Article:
ABC Film on Sept. 11 Airs Amid Criticism

ABC aired its miniseries 'The Path to 9/11' on Sunday but made editing changes after former Clinton administration officials complained it contained fabricated scenes about their actions prior to th
( [email protected] ) Sep 11, 2006 01:20 PM EDT

NEW YORK (AP) - ABC aired its miniseries "The Path to 9/11" on Sunday but made editing changes after former Clinton administration officials complained it contained fabricated scenes about their actions prior to the terrorist attacks.

ABC's editing of the five-hour movie, airing on two successive nights starting Sunday, was evident from the very beginning. Twice, the network de-emphasized the role of the 9/11 commission's final report as source material for the film.

The version that aired Sunday also changed a scene that, in a copy of the movie given to television critics a few weeks ago, indicated President Clinton's preoccupation with his potential impeachment may have affected an effort to go after Osama bin Laden.

In the original scene, an actor portraying White House terrorism czar Richard Clarke shares a limousine ride with FBI agent John O'Neill and tells him: "The Republicans are going all-out for impeachment. I just don't see in that climate the president's going to take chances" and give the order to kill bin Laden.

But in the film aired Sunday, Clarke says to O'Neill: "The president has assured me this ... won't affect his decision-making."

O'Neill replies: "So it's OK if somebody kills bin Laden, as long as he didn't give the order. It's pathetic."

The critics' version contained a note in the opening scenes that the film is "based on the 9/11 commission report." That was omitted from the film aired Sunday. A disclaimer aired three times emphasized it was not a documentary.

"For dramatic and narrative purposes the movie contains fictionalized scenes, composite and representative characters and dialogue, as well as time compression," the note that ran before the movie said.

The note said the material is "drawn from a variety of sources including the 9/11 commission report and other published materials and from personal interviews." That differs from a note in the critics' version that said the dramatization "is based on the 9/11 commission report and other published sources and personal interviews."

Critics, such as historian Arthur Schlesinger Jr., said it was "disingenuous and dangerous" not to include accurate historical accounts in the movie.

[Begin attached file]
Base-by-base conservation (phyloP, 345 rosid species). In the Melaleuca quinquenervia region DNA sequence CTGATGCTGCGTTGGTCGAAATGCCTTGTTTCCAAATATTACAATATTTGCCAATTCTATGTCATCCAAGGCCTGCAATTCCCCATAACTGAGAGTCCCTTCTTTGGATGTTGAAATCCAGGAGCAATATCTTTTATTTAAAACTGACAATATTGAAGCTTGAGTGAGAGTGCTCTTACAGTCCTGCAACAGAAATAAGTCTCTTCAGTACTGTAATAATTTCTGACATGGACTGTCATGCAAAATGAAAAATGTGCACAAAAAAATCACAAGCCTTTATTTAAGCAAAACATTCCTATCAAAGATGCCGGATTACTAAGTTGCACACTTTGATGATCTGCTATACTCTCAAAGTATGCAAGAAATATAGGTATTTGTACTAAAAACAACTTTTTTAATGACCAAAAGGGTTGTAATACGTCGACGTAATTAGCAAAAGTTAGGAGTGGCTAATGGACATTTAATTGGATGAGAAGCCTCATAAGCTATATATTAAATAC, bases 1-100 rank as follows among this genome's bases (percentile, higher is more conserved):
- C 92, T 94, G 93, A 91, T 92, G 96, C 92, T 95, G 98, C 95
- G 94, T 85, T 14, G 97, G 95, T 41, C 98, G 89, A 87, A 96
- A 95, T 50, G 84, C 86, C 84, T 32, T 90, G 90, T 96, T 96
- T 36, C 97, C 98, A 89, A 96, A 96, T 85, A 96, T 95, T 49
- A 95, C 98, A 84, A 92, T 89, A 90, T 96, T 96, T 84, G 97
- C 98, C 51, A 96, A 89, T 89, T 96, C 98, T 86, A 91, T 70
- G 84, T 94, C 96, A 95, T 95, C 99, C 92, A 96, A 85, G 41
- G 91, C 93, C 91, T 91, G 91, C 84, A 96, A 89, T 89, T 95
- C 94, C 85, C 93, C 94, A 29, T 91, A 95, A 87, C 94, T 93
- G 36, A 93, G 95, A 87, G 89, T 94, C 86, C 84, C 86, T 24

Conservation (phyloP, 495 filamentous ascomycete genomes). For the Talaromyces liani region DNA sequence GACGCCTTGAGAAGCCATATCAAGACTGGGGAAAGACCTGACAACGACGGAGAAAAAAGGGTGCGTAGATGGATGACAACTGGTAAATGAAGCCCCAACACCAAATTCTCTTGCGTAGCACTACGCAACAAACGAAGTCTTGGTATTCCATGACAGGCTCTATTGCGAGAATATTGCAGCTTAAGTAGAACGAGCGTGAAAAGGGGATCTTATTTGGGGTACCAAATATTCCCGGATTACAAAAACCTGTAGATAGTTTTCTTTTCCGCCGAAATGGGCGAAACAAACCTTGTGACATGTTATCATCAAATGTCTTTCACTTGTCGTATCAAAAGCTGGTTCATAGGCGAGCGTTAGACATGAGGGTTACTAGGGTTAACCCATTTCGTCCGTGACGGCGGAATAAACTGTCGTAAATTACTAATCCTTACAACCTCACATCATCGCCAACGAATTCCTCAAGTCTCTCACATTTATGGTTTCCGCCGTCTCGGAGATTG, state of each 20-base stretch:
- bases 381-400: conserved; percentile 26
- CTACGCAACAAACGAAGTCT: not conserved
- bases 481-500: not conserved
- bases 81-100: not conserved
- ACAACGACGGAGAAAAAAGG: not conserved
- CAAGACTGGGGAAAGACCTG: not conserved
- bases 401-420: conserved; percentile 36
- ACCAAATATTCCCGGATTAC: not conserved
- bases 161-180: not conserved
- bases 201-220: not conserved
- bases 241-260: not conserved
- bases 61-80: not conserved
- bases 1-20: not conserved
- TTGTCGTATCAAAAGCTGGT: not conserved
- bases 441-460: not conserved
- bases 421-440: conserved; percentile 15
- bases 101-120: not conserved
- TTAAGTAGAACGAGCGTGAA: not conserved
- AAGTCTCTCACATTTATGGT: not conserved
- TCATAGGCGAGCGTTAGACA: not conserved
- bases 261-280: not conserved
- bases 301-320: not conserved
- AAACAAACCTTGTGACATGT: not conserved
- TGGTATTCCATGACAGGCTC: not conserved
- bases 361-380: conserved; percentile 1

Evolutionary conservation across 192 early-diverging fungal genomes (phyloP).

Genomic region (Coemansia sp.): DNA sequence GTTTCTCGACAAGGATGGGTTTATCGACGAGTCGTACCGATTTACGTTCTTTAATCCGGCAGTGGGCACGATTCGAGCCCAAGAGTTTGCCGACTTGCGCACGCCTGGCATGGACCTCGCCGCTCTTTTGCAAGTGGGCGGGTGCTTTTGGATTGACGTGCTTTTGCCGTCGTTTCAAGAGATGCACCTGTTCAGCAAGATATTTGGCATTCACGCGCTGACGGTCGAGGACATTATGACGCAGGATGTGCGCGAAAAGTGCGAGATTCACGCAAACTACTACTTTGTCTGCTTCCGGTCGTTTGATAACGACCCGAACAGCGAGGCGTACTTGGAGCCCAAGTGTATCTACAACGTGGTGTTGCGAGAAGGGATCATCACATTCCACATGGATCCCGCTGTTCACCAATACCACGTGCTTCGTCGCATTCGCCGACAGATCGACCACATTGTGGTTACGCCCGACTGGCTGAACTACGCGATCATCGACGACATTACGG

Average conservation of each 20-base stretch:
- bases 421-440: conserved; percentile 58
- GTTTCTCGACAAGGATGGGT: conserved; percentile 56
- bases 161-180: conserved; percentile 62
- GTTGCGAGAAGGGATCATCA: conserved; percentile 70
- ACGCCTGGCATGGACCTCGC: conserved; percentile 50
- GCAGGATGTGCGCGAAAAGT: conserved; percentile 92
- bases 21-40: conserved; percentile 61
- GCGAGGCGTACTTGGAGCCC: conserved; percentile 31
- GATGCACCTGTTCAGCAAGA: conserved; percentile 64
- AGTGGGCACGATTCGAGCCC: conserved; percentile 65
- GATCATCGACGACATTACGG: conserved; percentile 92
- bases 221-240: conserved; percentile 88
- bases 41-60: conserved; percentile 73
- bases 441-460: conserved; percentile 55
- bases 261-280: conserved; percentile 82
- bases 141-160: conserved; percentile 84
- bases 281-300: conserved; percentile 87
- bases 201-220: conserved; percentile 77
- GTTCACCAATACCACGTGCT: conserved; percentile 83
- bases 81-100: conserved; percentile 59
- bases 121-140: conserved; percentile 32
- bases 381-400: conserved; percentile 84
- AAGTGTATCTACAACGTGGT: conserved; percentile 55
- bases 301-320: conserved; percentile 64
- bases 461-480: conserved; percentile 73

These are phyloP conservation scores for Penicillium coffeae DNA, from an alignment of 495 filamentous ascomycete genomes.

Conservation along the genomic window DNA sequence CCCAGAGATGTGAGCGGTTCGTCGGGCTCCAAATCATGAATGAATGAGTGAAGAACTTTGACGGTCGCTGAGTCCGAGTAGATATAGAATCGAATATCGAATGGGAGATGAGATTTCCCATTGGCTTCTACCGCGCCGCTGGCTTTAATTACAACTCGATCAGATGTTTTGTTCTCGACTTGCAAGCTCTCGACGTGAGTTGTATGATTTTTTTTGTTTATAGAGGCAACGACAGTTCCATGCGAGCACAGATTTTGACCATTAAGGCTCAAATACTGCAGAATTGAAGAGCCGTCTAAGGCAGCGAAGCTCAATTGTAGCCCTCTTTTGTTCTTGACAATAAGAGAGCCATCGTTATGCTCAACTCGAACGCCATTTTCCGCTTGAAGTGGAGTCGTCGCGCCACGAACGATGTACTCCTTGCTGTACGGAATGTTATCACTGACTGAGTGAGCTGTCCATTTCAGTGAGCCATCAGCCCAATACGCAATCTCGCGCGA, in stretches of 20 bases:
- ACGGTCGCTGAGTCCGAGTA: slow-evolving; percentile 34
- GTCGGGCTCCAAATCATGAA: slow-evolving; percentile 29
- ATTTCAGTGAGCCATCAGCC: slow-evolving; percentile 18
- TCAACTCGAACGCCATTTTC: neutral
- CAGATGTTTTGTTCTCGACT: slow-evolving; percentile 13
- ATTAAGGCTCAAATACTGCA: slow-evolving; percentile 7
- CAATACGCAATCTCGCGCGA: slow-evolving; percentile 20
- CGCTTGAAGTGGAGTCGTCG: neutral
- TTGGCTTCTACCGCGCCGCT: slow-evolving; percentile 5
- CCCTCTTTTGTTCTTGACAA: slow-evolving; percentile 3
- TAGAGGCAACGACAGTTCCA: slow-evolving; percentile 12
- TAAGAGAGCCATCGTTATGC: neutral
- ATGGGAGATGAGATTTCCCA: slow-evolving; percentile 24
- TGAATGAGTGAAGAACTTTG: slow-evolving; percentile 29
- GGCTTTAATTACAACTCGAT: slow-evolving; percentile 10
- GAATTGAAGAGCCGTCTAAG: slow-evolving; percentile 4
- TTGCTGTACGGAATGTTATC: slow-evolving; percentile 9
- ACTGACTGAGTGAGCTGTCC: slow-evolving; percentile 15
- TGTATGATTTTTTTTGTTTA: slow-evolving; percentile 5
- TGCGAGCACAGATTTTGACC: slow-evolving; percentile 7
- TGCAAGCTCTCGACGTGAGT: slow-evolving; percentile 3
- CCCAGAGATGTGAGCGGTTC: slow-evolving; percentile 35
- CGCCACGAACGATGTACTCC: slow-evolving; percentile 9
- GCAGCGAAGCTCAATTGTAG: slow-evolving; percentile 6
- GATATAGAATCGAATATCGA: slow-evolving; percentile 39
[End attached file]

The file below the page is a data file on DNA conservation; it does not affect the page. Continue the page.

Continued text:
A scene in the movie depicting a team of CIA operatives poised in darkness outside of bin Laden's fortess in Afghanistan, ready to attack, was substantially cut down from the original. Pictures of the waiting Afghanistan operatives are interspersed with those of officials in Washington, who had to approve the mission.

The original version depicted national security adviser Samuel R. Berger hanging up on CIA chief George Tenet as Tenet sought permission to attack bin Laden. The movie aired Sunday did not include Berger hanging up.

The affect of the changes is to deflect specific blame. It ends with actor Donnie Wahlberg, head of the CIA team in Afghanistan, saying, "Are there no men in Washington?"

Another scene in the critics' cut pictured O'Neill asking Clarke on the telephone: "What's Clinton going to do (about bin Laden)?"

Clarke replies, "I don't know. The Lewinsky thing is a noose around his neck."

This was cut entirely from the film that aired Sunday.

Editors left intact a scene that had angered former Secretary of State Madeleine Albright, portraying her as being behind a move to inform the Pakistani government in advance of a U.S. missile strike against bin Laden. The movie indicated that was a key factor in bin Laden getting away.

The movie, scheduled to air from 8 p.m. to 11 p.m., finished at 10:40 p.m. ET.

ABC has said little about the controversy, and said Sunday it would not comment.

Thomas Kean, head of the commission that investigated the Sept. 11 attacks and a backer of the film, said on ABC's "This Week" Sunday that he hadn't seen the final cut of the movie but urged Americans to watch it.

"If people blame Bill Clinton after seeing this, then the miniseries has failed," said Kean, the former Republican New Jersey governor. "That's wrong and it shouldn't happen."

John Lehman, another Republican commission members, said on the ABC News show that he's told the film is equally harsh on the administrations of President Bush and his father, former President George H.W. Bush.

"And if you don't like the hits to the Clinton administration, well, welcome to the club," Lehman said. "The Republicans have lived with Michael Moore and Oliver Stone and most of Hollywood as a fact of life."

AP Television Writer Frazier Moore contributed to this report.

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